An aerial image of Grimaud’s home in southeastern Madagascar shows three frail single room homes on a small plot of land surrounded by dense forest. Grimaud, a farmer, supports five children through a handful of products that earn him a nominal wage.
Two U.S. faith organizations on the front lines of the global coronavirus response stand with the federal government in support of waiving intellectual property (IP) protections for COVID-19 vaccines, in an effort to help the poorer countries get more doses.
This Lenten season, parishioners can make a difference through two upcoming monetary collections that will assist people and places worldwide and here at home.
Some people wonder why, as Director of the Propagation of the Faith, I would also be interested in promoting Catholic Relief Services (CRS). Some have seen these two arms of the church as competing organizations. I see them as complementary! Both are important missionary organizations.
Two U.S. bishops’ committee chairmen and the head of Catholics Relief Services asked the Biden administration Feb. 10 to grant Temporary Protected Status for 18 months to foreign nationals from Central America in the United States and to provide aid to their hurricane-ravaged countries.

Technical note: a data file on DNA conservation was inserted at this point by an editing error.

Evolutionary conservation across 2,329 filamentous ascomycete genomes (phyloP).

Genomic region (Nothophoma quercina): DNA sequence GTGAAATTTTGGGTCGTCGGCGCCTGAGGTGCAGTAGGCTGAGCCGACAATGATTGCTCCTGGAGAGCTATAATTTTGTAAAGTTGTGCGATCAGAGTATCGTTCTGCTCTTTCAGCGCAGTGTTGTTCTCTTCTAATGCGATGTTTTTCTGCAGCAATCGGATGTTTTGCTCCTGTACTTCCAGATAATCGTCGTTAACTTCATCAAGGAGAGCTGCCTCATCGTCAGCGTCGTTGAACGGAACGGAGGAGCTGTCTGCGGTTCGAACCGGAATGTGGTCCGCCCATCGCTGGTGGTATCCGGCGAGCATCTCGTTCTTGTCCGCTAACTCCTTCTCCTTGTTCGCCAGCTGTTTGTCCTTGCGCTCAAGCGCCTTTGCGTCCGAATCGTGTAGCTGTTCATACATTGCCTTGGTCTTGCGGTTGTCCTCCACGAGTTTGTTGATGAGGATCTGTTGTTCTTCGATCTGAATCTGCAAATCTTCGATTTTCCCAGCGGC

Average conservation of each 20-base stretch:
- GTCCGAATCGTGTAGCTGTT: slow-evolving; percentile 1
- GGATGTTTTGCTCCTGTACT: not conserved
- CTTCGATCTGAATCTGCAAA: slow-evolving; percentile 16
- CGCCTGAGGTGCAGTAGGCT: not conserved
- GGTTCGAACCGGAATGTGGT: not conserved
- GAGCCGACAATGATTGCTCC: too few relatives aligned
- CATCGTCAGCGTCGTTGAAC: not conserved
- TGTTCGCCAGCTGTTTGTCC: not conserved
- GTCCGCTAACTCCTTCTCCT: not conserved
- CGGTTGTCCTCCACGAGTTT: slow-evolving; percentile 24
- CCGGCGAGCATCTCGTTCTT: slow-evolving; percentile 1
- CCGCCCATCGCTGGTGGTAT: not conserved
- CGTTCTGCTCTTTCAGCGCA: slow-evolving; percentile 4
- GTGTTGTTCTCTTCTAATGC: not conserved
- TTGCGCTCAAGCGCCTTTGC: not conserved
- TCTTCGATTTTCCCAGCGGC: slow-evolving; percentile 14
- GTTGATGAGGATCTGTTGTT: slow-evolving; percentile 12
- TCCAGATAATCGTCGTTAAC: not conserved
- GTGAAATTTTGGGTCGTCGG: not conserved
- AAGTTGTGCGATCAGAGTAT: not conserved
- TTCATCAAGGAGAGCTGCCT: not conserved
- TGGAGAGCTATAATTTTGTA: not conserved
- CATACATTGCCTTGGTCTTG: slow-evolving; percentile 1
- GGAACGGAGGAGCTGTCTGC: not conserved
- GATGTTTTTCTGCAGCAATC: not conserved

A leading Catholic aid agency has condemned what it calls “cyclical violence and continuing human rights abuses targeting civilian populations in North Kivu and Ituri Provinces” of the Democratic Republic of Congo.
New legislation passed by the U.S. House of Representatives could be a “triumph for the tens of millions of children overseas whose potential is yet to be realized,” according to the U.S. bishops’ international development agency.
Catholic Relief Services (CRS) is asking the U.S. government to dedicate $12 billion dollars in future COVID-19 relief funding to foreign assistance in ending hunger.
A Vatican cardinal is warning that the tendency to be egotistical or nationalistic in the face of a global pandemic must be countered by a renewed understanding of human fraternity.
A decision last spring by the Trump administration to cut off humanitarian assistance to Central America is exacerbating the COVID-19 pandemic for a number of countries in the region, according to Catholic field workers.